HTLV-1 Virus

HTLV-1 Virus

Last Updated: February 1, 2018
HealthLinkBC File Number: 34
Download PDF

What is HTLV-1?

Human T-Lymphotropic Virus Type 1 (HTLV-1) is a retrovirus that infects human white blood cells. It can cause disease of the nervous system or leukemia.

Is this a new disease?

No. This disease was first described in 1980 and has been identified throughout the world.

HTLV-1 is more common in Japan and other countries in the Western Pacific region, the Caribbean, West Africa and South America. About 10 to 20 million people are infected worldwide. It is rare in Canada, but cases have been found in British Columbia and Nunavut.

How can I tell if I have HTLV-1?

Most people who have the virus will not get symptoms or develop any health problems.

About 1 in 20 people who get infected with HTLV-1 will eventually get sick with an HTLV-1-associated illness sometime in their lifetime. Illness does not usually occur until several decades after being infected.

People who get sick may develop a rare blood cancer called adult T-cell leukemia/lymphoma (ATLL), or have inflammation of the spinal cord that causes weakness of the legs, backache, loss of bladder control or constipation.

To confirm that you have HTLV-1, your health care provider may send you for a blood test.

How is the virus spread?

HTLV-1 is spread from an infected person to other people by:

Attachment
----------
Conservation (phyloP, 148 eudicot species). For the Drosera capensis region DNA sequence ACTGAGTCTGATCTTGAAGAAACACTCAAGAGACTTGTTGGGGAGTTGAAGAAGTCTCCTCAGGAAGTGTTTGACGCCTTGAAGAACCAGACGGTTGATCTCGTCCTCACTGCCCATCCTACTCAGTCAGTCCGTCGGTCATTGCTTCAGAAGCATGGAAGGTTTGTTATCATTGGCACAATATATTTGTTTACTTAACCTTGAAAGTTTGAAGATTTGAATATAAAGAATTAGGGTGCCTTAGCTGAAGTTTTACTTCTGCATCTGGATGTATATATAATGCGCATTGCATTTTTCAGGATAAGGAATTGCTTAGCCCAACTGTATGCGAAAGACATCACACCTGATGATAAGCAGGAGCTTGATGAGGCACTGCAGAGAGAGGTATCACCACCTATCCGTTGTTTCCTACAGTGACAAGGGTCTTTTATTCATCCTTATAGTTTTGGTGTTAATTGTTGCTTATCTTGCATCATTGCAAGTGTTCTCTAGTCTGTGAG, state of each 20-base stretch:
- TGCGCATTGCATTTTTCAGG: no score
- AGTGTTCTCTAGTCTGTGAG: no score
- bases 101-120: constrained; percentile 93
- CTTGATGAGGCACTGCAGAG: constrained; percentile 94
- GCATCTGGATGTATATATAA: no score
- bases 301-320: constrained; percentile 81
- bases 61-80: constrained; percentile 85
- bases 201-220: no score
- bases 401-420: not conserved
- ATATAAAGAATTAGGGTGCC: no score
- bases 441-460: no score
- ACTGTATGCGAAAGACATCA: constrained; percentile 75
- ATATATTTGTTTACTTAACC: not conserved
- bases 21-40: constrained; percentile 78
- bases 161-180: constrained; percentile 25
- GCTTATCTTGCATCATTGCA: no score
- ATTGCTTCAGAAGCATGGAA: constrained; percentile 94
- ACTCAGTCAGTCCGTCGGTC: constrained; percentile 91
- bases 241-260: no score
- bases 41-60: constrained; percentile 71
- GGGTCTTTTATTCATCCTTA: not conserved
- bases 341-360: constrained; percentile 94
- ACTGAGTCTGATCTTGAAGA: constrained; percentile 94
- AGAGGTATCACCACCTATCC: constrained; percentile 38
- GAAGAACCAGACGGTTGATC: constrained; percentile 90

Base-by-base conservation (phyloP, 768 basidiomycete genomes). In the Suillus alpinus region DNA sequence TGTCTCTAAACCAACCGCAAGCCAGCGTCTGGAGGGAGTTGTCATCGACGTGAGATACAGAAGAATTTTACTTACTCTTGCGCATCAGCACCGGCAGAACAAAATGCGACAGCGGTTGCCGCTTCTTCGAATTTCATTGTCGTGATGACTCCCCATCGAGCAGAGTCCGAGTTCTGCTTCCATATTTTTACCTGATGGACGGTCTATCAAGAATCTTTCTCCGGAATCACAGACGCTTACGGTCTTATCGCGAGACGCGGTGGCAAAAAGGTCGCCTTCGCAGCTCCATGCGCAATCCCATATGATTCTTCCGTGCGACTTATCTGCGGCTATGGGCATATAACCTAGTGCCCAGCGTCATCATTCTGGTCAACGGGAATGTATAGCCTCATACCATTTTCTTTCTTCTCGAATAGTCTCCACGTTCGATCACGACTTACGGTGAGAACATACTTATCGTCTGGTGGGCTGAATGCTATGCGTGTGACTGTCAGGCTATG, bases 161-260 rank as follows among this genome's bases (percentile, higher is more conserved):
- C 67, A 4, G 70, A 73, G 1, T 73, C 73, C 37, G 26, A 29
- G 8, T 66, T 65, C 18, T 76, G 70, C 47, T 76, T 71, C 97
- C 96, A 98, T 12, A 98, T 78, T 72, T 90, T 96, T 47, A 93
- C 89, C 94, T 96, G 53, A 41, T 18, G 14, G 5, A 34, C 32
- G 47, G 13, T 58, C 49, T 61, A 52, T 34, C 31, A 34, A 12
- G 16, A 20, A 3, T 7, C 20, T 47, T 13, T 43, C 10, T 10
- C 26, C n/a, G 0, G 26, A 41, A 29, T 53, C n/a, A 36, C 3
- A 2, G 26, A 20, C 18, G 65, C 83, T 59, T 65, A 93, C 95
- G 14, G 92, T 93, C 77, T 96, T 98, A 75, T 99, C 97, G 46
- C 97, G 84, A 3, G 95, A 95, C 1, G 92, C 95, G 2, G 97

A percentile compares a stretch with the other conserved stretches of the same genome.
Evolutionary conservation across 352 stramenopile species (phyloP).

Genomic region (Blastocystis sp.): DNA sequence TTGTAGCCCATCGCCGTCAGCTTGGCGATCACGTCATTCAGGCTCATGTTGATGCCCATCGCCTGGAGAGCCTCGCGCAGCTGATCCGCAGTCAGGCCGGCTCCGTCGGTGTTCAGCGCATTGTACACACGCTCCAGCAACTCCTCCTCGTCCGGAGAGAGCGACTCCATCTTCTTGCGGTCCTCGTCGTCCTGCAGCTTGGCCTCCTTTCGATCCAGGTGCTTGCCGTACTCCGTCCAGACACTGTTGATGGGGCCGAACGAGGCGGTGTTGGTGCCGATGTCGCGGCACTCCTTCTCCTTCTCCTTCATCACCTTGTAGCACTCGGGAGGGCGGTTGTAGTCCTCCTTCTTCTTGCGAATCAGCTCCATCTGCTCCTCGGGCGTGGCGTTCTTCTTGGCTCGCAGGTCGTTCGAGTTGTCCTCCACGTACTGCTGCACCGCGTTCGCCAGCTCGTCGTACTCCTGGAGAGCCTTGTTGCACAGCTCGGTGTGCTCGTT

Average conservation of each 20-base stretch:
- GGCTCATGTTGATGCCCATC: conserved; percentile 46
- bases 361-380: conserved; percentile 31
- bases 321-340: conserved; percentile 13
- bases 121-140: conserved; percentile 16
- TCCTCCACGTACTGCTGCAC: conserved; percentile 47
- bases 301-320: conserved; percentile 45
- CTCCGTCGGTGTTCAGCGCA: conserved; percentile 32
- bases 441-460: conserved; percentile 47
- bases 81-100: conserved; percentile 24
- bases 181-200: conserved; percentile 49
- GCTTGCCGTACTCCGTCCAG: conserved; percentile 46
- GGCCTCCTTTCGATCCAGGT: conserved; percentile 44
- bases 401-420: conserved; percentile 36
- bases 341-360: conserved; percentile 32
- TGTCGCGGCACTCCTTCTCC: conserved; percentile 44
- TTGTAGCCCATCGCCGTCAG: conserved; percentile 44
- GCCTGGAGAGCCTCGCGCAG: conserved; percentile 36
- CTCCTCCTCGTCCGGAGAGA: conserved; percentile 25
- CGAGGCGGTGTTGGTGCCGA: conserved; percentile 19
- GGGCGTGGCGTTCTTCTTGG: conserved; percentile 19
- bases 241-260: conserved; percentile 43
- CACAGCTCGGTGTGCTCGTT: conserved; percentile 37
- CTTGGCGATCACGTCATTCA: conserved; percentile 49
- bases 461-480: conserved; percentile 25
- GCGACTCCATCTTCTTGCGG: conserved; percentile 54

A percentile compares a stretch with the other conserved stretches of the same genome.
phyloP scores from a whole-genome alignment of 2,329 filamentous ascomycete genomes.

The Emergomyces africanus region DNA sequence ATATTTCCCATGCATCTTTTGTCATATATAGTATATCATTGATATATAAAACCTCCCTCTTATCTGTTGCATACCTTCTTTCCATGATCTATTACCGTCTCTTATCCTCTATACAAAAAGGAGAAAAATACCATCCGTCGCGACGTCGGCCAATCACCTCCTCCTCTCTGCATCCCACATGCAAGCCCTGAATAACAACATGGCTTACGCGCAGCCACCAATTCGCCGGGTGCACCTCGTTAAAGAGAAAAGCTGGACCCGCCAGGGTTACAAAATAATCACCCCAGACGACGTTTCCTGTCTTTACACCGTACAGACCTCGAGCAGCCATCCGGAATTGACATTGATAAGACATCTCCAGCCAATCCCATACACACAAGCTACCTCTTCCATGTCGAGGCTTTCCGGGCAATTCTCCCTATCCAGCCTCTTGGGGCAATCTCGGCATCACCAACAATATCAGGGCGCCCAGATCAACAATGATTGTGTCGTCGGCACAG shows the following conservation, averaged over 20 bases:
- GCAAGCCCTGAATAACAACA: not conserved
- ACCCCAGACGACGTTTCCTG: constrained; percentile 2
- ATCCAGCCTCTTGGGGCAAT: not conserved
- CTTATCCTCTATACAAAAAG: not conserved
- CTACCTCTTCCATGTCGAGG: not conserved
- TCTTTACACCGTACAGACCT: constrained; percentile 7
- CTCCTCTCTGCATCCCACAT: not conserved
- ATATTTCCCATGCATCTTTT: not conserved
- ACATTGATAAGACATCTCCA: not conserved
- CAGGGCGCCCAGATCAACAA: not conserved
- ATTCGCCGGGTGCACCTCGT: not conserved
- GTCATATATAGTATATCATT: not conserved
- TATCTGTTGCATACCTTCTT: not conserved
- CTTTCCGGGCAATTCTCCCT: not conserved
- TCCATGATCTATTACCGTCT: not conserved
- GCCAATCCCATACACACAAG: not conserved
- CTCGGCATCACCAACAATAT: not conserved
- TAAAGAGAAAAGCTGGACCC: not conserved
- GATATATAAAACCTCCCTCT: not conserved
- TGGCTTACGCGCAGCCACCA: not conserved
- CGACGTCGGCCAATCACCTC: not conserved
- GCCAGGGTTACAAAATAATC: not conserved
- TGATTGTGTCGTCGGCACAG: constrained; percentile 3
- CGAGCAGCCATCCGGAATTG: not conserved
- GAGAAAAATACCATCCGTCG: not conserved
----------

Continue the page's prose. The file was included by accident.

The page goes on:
• Sharing needles, syringes or other equipment used for injecting drugs
  • Sexual contact. Evidence shows that the virus is spread more easily from a man to a woman, than from a woman to a man. The virus is also more common in people who are 40 years or older
  • Giving birth or breastfeeding. About one quarter of mothers who are infected with HTLV-1 may transmit the virus to their babies at birth or through breastfeeding, especially if they breastfeed for 6 months or more

Should I breastfeed if I have HTLV-1?

If you are infected with HTLV-1 you should not breastfeed. Otherwise, breastfeeding is highly recommended. For more information on breastfeeding, see HealthLinkBC File #70 Breastfeeding.

How can I protect myself against infection from HTLV-1?

You can protect yourself from being infected with HTLV-1 by:

  • Never sharing needles, syringes or other drug injection equipment
  • Using a condom every time you have vaginal, anal or oral sex

HTLV-1 is not spread by ordinary, everyday household contact such as kissing, using the toilet or preparing food. In order for the disease to spread, there has to be blood-to-blood contact or unprotected sexual intercourse.

Is there any treatment for HTLV-1 infection?

There is currently no treatment that will get rid of the virus once you are infected. However, only about 5 percent of those who are infected develop any illness as a result of their infection. For those who do develop illnesses, such as ATLL, there are some treatments available.

Can I get HTLV-1 from blood transfusions?

Canadian Blood Services (formerly Canadian Red Cross) has been screening all blood donations for HTLV-1 since April 1990 and transmission of HTLV-1 by transfusion has been virtually eliminated in Canada.

Should I get tested?

No, unless you have a HTLV-1-associated illness for which your health care provider thinks testing is needed, or you have been in contact with a known case.